Mongolian oak and Manchurian ash receive protection from the CITES Convention
included the tree species Mongolian oak and Manchurian ash in Appendix III of the Convention.
WWF welcomes the decision of the Russian Ministry of Natural Resources and Ecology and the CITES Secretariat. This tightening of the control over the export of oak and ash a much needed measure for the development of sustainable management of valuable hardwood species in the Russian Far East.
«This decision establishes a new instrument for reducing the export of illegally logged timber from key habitats of the Amur tiger, – comments Evgeny Lepeshkin, head of the forest program of WWF Russia Amur branch – Now the wood of Mongolian oak and Manchurian ash, as well as products made from it, can be exported only after documentary evidence of its legal sourcing has been presented to the Administrative organ of the CITES Convention in Russia, Rosprirodnadzor. This gives law enforcement the chance to disrupt the trade in illegally logged timber before its export from the Russian Federation».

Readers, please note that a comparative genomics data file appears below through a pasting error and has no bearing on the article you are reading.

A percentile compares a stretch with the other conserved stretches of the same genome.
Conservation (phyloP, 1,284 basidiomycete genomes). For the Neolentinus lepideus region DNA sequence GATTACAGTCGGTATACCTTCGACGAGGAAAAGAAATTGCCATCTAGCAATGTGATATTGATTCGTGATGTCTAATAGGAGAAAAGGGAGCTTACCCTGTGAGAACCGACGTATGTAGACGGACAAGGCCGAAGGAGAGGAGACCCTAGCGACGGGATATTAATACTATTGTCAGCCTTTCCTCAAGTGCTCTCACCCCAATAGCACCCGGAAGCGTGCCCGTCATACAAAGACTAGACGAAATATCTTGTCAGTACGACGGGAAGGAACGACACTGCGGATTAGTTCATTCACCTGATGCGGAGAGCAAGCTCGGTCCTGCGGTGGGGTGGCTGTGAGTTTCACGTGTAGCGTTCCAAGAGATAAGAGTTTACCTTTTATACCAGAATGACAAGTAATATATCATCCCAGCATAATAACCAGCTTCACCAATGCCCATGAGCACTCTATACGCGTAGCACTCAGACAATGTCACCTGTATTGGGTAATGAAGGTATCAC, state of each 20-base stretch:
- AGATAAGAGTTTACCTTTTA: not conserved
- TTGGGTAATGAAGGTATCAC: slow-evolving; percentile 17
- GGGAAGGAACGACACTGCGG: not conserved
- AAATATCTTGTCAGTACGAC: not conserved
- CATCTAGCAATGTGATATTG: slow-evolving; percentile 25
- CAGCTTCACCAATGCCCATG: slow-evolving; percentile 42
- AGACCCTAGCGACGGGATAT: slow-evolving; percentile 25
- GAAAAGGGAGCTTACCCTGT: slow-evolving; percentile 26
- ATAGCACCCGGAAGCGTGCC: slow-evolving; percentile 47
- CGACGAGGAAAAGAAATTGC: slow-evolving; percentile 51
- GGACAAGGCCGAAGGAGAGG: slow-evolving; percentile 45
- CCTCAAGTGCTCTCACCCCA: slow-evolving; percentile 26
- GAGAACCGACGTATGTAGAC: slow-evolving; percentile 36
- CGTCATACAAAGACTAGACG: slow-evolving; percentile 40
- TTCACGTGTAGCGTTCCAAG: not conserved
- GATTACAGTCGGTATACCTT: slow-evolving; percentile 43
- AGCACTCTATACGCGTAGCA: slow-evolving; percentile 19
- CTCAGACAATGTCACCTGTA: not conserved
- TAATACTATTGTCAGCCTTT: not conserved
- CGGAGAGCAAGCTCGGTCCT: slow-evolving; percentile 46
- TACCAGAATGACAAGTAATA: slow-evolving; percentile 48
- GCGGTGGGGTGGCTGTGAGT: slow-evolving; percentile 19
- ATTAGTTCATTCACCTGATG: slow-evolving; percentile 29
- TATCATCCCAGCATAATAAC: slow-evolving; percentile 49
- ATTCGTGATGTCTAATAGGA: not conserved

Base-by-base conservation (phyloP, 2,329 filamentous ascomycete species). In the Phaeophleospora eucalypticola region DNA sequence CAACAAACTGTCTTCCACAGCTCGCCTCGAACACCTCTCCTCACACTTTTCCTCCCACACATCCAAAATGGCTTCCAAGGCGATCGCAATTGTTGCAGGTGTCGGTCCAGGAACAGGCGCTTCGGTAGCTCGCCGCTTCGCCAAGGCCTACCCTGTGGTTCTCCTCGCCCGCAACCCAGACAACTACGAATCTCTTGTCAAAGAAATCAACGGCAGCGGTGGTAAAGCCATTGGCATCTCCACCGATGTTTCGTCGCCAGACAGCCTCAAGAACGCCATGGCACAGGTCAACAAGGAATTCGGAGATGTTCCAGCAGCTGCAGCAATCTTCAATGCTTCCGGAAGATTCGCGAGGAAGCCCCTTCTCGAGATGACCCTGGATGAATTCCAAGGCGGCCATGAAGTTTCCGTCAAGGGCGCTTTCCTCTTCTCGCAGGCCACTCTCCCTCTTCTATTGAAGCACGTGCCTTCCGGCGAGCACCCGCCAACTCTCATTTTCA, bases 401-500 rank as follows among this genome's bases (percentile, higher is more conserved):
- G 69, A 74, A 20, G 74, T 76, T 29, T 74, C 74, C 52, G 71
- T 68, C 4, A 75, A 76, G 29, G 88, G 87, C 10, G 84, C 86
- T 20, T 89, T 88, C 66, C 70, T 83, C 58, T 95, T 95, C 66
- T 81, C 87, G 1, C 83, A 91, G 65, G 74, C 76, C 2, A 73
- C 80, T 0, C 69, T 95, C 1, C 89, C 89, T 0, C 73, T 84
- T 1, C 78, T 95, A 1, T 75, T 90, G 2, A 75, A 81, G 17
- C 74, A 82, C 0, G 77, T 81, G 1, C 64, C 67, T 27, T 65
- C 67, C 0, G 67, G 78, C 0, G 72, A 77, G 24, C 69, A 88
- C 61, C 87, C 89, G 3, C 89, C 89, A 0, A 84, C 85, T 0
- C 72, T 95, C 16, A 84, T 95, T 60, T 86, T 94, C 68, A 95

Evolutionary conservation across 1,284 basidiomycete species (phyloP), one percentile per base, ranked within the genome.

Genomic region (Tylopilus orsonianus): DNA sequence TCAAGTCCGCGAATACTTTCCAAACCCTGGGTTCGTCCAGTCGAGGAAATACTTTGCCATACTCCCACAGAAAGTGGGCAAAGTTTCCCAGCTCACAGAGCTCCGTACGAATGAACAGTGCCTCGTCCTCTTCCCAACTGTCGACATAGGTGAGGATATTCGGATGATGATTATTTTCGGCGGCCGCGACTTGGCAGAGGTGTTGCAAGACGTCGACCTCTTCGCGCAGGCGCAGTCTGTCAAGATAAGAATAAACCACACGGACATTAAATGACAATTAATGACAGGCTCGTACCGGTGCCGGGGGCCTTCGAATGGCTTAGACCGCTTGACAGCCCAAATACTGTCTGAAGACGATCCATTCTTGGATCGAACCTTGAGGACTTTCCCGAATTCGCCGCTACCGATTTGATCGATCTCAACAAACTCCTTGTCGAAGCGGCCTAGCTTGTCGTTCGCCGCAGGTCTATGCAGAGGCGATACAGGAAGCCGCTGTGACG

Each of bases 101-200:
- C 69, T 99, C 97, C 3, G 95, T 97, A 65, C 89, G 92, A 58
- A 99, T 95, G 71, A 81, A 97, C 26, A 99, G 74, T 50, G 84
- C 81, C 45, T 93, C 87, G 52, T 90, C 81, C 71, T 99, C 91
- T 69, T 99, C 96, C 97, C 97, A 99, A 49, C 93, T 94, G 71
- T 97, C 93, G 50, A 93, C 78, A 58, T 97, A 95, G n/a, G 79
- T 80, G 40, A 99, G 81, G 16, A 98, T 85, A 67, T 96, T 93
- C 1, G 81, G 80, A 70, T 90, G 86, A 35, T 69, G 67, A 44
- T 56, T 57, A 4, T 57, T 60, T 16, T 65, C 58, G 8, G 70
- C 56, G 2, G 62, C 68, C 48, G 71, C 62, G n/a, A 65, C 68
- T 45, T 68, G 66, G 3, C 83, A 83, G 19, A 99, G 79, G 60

In a press release on the website of the Ministry of Natural Resources and Ecology, the vice-minister Rinat Gizatulin noted that the uncontrolled use of the valuable hardwood species Mongolian oak and Manchurian ash in the Far East leads to degradation of forests in the range of the Amur tiger. Oak is key food source for animals such as the wild boar, which in turn are prey for the endangered predators Amur tiger and Far Eastern leopard. Ash is often found in floodplain forests, which are key habitats both for the predators and their prey. “We are grateful to CITES for their rapid assessment of Russia’s proposal, this decision allows for enhanced protection of these species” stated R. Gizatulin.
In the publication “Illegal logging in the Russian Far East: Global Trade and Taiga Destruction” published in 2013, WWF Russia presented evidence that illegal logging of valuable hardwoods has reached crisis levels. In 2010, the volume of Mongolian oak logged for export in Primorsky and Khabarovsky Provinces exceeded the legally permitted volume by 2 times. That is, one out of two cubic meters of oak timber exported from the Far East had illegal origin. “Inclusion of these valuable hardwoods in CITES significantly complicates the export illegally harvested oak and ash, and unquestionably positively influences the conservation of Amur tiger habitat. This decision should also improve the competitive position of law-abiding companies, when criminal suppliers of stolen timber begin to exit from the market” noted Evgeny Lepeshkin.
It is important to note that the inclusion of these species in Appendix III of CITES does not impose any limits on their legally permitted harvest. Timber companies and local residents with the legal right to the harvest of oak and ash for commercial or personal use will not see any change from this decision.